The Blood Type Diet Archives Volume 16
Posted By: Peter D'Adamo
In Response To: i wasa skeptic once too... (dillon, be Positive)
It really boils down to infectious diseases. Group O (with both anti-A and anti-B) were just better equipped to survive many of the parasites and flukes that were part of the early health scenarios. This changed as the infectious disease pattern altered when concentrated living conditions bred new challenges, such as cholera, typhus, plague and smallpox which seemed to give the advantage to group A. The mutations were probably there all the time, except that A and B were probably only present in small numbers (B still to this day). When I wrote ER4YT my thoughts were more along the line of AE Mourant, who saw the evolutionary changes in light of the increasing complexity of the antigens, from simple (H) to more complex (AB). Now it appears to be not just the antigens which influenced the numbers and predominance of blood groups, but also the antibodies (isohemagglutinins) as well.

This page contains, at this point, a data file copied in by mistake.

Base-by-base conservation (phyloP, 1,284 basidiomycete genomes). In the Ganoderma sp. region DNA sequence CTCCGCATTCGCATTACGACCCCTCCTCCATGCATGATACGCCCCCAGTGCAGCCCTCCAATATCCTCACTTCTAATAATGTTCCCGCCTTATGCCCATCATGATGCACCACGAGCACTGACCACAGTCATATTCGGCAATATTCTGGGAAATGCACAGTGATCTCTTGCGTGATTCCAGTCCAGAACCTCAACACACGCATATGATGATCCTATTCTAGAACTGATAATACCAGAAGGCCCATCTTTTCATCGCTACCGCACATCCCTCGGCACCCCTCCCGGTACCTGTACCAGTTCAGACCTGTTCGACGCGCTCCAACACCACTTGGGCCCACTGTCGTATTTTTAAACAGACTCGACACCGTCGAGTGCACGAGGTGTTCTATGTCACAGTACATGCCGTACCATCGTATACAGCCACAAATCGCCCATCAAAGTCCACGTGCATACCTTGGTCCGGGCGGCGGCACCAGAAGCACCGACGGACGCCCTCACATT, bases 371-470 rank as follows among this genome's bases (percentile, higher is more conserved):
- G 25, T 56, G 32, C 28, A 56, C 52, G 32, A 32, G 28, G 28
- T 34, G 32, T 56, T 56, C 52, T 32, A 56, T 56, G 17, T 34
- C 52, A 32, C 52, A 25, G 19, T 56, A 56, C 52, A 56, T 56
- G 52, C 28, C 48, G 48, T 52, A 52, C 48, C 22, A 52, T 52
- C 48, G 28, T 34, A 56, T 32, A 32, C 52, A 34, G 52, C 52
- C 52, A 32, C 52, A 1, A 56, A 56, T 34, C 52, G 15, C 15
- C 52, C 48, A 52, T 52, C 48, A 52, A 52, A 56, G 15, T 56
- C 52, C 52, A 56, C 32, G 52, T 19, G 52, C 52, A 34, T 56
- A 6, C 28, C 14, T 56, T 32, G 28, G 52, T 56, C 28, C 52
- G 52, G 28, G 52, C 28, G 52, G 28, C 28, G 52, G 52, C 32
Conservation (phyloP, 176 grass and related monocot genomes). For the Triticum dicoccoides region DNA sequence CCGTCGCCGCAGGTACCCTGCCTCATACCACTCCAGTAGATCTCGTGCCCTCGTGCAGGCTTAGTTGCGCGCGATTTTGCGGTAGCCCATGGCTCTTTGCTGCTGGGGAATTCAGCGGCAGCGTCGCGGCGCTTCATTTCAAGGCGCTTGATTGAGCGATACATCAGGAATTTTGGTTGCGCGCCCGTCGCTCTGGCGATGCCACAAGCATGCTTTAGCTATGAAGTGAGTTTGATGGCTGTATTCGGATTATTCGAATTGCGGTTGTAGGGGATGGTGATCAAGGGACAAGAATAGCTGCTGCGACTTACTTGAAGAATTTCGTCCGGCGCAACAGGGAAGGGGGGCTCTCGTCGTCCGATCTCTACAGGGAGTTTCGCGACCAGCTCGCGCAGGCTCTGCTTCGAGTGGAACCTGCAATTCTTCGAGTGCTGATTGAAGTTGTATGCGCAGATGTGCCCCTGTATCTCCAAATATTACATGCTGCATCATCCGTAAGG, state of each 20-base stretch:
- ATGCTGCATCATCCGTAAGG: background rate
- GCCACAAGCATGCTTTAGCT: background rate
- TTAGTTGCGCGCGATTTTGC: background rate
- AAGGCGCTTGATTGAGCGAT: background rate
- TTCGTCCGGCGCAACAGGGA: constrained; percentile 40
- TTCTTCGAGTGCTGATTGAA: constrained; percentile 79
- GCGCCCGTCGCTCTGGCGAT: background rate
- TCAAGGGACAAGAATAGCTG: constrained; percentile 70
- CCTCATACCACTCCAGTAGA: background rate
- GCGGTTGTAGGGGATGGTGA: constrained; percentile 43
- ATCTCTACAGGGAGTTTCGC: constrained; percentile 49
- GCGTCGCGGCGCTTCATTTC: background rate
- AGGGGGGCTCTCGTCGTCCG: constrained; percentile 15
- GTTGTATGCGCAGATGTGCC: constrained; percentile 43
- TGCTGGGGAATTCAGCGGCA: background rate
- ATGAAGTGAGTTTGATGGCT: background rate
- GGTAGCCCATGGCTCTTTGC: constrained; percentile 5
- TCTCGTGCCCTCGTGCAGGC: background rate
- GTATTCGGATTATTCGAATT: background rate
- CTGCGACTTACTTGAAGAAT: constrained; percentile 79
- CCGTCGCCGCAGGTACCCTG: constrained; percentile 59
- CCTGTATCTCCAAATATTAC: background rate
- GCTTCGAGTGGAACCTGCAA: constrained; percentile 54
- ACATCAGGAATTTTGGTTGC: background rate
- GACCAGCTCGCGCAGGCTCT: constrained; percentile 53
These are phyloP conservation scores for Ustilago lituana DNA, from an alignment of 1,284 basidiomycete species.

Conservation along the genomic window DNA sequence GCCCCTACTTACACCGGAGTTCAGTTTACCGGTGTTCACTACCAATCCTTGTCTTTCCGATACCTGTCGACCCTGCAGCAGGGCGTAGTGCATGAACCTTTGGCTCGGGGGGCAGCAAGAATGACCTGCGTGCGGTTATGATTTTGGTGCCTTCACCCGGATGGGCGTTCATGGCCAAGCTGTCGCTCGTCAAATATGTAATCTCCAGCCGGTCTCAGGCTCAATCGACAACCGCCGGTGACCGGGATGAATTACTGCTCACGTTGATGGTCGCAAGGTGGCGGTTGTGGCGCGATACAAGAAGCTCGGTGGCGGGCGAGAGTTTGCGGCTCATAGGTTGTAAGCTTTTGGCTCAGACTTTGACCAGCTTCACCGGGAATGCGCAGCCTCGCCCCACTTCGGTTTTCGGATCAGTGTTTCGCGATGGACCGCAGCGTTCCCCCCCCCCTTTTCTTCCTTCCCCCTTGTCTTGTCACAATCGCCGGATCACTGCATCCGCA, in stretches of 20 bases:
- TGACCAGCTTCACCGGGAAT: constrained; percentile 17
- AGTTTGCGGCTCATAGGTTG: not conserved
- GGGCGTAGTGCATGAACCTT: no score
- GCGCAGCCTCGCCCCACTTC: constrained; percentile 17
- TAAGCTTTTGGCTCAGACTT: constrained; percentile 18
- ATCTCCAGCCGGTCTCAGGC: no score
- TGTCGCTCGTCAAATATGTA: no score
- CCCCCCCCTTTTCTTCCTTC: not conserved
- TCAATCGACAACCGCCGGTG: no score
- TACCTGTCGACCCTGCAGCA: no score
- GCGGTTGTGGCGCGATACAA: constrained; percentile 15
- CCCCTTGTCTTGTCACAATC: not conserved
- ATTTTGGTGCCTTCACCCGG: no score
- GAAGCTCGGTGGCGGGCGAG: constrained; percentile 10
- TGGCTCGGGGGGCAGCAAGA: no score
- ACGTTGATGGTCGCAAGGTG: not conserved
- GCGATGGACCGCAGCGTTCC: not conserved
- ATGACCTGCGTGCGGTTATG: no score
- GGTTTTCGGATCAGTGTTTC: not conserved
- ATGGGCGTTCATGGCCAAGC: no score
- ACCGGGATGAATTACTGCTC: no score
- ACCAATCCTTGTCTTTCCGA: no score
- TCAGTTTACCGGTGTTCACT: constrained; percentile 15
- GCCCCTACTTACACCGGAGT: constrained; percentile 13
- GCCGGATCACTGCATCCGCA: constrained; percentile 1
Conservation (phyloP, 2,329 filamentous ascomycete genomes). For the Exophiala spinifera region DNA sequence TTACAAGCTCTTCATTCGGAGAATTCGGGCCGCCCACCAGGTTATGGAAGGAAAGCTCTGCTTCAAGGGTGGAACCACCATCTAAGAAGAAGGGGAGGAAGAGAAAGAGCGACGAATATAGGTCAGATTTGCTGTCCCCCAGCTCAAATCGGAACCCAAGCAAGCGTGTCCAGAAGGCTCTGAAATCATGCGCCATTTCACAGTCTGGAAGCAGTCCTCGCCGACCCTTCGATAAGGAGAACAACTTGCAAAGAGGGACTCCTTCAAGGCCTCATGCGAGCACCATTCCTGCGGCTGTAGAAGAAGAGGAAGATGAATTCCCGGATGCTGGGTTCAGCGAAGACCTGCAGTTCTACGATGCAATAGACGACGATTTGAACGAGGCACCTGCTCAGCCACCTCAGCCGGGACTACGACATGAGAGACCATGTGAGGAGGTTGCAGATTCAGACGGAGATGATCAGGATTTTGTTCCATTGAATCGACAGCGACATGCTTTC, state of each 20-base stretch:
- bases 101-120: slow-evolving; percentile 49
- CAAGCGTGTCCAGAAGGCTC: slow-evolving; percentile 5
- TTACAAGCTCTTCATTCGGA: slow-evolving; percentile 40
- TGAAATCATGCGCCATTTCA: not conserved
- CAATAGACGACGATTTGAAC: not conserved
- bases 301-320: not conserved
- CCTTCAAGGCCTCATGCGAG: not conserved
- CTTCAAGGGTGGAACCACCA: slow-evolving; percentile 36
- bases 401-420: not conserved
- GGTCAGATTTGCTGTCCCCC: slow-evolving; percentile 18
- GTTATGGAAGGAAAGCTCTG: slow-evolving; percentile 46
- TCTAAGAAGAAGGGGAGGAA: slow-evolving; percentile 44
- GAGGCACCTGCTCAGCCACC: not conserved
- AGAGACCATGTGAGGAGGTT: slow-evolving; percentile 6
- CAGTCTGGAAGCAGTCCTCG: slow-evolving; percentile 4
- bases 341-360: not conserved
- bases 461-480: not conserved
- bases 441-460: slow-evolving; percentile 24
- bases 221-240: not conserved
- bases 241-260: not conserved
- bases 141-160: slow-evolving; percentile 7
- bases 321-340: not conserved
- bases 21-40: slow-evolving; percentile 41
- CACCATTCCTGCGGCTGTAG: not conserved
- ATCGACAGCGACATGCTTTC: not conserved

BTW, many viral hemagglutinins are also ABO specific, which begs the question (perhaps never to be answered) of which blood type predominated with regard to mortality during the 1918-1919 Spanish influenza, which killed millions.
Messages in This Thread
Bob G(O) -- Wednesday, 23 May 2001, at 4:26 p.m.
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